BOSTON — Gerald Wallace was so disgusted by the question, he cut it off before the reporter could even finish getting the words out of his mouth.
True, the Oklahoma City Thunder did not have Kevin Durant, who was nursing a shoulder injury suffered in the previous game. But in no way did that mean the Boston Celtics took the Thunder lightly in their game Friday. Wallace wouldn’t hear of it.
Until, of course, he basically confirmed the sentiment with his answer.
“Are you serious?” Wallace said. “We played one of the best teams in the Western Conference. If you’re a player in this league, there’s no way you should take those guys not serious, no matter who’s playing. The main thing was, we just laid down. I think we thought, just because he wasn’t playing [Friday], they were just going to bend over and hand us the win, and that wasn’t the case.”
With Durant on the shelf, the Thunder turned to the ever-improving Serge Ibaka and blossoming combo guard Jeremy Lamb to run away with a 101-83 victory over the Celtics at TD Garden. Led by 21 points from Ibaka and 19 points from Lamb, the Thunder (34-10) recovered after trailing by as many as five points in the second quarter to hand the Celtics (15-30) one of their most dispiriting defeats of the season.
In a season like this, that’s saying something.
“Very disappointed,” Celtics coach Brad Stevens said. “I don’t want to knock the effort per se, because I think you had some guys that were really locked in and really played hard effort-wise, but collectively we were not engaged defensively.”
Stevens wasn’t all that impressed with his team’s first quarter, when the Celtics shot 11 for 15 from the floor and recorded 10 assists on 11 field goals. Dubbing those gaudy numbers “fool’s gold,” the coach was unable to name a single positive out of the performance.
“We just made jump shots [in the] first quarter,” Stevens said. “We weren’t engaged the whole night. That was my take on it.”
Two days removed from a last-second win over the Washington Wizards, the Celtics exhibited a much different demeanor in the locker room on Friday. Jared Sullinger, who dislocated his right index finger in the first half, snapped “Google it” when asked how long the injury might linger. Rajon Rondo gave the briefest of postgame interviews after the rest of his teammates had left the locker room, admitting that he’s not making the plays he’s used to making. Stevens, whose boundless optimism has contrasted greatly with the Celtics’ stark situation all season, couldn’t muster an encouraging word.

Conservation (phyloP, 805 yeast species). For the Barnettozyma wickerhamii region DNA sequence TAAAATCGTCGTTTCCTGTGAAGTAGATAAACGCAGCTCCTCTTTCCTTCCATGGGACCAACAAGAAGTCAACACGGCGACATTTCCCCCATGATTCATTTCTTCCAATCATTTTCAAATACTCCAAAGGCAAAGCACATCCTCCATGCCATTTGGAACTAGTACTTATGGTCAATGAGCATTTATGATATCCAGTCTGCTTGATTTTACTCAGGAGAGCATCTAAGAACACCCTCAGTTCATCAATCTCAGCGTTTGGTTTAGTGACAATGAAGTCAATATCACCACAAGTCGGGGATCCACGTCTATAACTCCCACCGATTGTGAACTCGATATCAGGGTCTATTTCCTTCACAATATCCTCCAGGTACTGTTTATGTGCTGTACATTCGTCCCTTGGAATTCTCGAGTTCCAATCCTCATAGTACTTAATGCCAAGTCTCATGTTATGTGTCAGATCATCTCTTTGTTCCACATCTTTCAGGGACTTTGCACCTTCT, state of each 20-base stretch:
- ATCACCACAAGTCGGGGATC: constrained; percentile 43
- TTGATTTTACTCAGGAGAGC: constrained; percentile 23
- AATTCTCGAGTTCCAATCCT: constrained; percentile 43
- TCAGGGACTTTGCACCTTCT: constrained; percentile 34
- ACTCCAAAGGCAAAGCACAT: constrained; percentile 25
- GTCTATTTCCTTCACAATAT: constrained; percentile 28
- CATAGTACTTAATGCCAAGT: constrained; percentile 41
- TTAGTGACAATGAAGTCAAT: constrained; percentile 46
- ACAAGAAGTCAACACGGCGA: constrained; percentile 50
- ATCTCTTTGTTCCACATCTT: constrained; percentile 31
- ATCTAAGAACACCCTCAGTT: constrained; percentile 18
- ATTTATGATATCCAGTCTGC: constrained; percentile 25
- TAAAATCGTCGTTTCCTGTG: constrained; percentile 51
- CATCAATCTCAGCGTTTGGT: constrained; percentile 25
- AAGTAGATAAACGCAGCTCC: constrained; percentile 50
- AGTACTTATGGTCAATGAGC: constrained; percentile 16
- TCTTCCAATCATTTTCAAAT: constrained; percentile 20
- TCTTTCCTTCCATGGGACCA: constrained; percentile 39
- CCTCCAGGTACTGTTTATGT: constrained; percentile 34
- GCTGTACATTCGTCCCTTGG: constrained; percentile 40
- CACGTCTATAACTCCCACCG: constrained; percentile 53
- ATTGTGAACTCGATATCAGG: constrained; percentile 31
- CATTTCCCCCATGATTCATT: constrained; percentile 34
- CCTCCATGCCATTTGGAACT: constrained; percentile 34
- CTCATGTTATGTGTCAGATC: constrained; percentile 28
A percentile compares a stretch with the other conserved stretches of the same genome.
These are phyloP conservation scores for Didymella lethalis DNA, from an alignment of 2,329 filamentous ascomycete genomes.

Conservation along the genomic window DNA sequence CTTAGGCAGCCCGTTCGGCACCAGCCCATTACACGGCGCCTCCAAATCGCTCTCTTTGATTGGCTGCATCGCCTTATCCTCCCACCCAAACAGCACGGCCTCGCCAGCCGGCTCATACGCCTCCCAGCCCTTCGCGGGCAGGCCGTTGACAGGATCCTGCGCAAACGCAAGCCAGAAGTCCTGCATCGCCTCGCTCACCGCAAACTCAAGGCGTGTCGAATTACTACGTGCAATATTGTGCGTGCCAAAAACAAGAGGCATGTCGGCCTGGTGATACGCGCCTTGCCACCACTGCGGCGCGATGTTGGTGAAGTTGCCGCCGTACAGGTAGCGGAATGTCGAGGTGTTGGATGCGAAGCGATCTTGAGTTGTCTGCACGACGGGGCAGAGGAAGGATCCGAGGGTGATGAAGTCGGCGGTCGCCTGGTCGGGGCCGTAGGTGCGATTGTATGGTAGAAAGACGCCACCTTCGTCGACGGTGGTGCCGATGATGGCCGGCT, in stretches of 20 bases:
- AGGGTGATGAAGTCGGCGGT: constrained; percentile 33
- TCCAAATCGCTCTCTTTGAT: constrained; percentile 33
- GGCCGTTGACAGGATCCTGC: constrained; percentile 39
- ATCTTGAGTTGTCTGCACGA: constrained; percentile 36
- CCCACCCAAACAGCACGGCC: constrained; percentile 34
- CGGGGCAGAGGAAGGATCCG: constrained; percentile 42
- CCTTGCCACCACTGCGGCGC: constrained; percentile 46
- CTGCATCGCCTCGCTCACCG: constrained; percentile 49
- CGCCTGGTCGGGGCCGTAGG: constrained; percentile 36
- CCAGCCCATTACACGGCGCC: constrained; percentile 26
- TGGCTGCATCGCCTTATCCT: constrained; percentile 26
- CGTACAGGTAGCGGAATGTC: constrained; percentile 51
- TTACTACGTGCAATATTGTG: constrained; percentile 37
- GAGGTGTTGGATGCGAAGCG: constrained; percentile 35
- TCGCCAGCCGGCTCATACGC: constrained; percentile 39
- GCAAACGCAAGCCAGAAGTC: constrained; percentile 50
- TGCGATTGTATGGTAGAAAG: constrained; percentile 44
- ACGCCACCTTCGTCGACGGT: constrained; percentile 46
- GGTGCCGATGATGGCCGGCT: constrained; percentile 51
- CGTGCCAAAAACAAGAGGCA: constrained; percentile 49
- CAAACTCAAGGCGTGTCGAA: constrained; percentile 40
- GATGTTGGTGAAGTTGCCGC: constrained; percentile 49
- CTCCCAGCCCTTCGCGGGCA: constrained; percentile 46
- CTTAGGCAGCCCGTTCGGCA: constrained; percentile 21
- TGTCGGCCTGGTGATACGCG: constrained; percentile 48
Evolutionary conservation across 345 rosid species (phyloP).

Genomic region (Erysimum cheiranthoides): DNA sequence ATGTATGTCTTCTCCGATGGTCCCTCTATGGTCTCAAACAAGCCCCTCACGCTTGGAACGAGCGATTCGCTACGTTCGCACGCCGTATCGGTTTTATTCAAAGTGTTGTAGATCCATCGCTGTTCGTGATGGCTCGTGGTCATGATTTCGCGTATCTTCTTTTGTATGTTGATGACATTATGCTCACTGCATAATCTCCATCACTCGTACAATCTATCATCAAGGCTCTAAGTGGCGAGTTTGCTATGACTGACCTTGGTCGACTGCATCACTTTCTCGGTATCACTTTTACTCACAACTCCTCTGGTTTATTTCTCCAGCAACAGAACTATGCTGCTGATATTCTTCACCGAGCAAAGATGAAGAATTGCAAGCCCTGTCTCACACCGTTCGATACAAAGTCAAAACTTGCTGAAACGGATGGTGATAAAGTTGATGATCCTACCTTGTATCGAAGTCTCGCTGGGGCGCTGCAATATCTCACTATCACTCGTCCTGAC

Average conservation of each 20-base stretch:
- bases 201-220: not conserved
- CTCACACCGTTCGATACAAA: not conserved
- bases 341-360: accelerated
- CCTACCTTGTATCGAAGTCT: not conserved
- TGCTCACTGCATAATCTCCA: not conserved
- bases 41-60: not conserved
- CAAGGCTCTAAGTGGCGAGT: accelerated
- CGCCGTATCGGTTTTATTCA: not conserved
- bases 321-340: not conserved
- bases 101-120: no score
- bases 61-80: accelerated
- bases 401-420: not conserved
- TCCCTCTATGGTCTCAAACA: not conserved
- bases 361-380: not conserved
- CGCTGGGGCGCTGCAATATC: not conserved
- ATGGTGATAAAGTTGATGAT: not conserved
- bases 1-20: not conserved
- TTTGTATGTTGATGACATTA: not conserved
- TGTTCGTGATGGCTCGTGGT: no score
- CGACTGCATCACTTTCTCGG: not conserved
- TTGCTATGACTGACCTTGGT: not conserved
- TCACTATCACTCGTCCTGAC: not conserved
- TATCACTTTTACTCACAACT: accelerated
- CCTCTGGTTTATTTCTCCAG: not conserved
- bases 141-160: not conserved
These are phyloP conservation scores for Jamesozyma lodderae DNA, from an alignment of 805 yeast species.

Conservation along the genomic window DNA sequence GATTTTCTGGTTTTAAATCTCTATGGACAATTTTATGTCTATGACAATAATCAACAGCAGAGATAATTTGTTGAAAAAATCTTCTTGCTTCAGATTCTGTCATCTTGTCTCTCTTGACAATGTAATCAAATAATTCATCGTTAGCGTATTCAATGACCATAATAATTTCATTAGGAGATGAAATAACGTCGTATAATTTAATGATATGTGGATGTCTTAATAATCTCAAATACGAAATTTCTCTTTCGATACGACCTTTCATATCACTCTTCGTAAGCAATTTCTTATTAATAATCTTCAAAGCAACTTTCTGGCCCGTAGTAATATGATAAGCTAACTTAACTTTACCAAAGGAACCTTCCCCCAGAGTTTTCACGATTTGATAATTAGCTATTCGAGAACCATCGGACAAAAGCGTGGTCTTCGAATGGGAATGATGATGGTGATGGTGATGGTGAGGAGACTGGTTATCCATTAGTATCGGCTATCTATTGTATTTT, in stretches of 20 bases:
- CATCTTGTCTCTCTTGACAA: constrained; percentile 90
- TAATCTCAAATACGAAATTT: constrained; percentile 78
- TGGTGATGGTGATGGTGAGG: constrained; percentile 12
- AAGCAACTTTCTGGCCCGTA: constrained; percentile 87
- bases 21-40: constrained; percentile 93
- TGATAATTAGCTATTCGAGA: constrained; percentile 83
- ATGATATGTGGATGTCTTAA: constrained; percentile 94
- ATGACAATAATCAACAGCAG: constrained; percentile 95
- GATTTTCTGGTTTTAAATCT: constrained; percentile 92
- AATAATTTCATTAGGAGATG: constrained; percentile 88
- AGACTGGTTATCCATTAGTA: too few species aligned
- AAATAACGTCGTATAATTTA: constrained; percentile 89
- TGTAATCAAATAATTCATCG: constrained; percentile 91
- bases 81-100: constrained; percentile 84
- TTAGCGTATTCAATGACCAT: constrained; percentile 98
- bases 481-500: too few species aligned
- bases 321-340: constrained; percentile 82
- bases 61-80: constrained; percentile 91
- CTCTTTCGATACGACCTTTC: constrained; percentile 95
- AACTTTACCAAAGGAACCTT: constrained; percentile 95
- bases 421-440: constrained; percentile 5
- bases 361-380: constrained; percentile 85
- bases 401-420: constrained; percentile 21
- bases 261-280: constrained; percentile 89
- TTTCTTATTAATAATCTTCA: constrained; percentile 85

“Today counts as a bad night,” Stevens said. “That was not a good performance.”
Reluctantly, as usual, Rondo agreed to field a couple of questions from reporters at his locker prior to the game. The questions ranged from his health status coming back from his torn ACL to this week’s report that the Celtics had offered him a contract extension, but the point guard offered little in the way of information.
One topic Rondo did broach was him sitting out the second leg of back-to-backs, as he did Wednesday in Washington, D.C. That appears to stay the plan going forward. The Celtics have two back-to-backs, both of which are part of the dreaded three-games in four-night stretches, before the All-Star break. Rondo said he expects to sit out at least one game in both sets.
“I’ve been sitting for the last 40 games or so,” Rondo said. “I think we have two in the next month, back-to-backs, so I won’t be sitting out too many more. Better safe than sorry.”
Friday’s game marked the first time in Thunder history that neither Durant nor Russell Westbrook was in the lineup. In every game since the franchise moved from Seattle in 2008, at least one of them has suited up in OKC’s technicolor uniforms, according to Royce Young of the Daily Thunder.
Clearly, the Thunder are more than just two stud players. They had more than enough to come out with a victory — against the Celtics, anyway.
“Going into the game, I knew they were going to accept the challenge,” Thunder coach Scott Brooks said. “One of the things about our team, we play hard every night. We take pride in playing hard no matter who’s on the floor. Obviously, we’re a better team with Kevin and Russell, but that doesn’t make us not a team. We focus on just doing all the ‘team’ things, like we’ve always done with all our guys in the group.”
The “team” things Brooks was referring to were OKC’s work in the paint, on the glass and on defense. The Thunder outscored the Celtics in the paint 48-36 and dominated the rebounding battle 45-32. They held the Celtics to 5-for-27 shooting from beyond the arc, including a 1-for-8 showing by Celtics forward Jeff Green on 3-point attempts.
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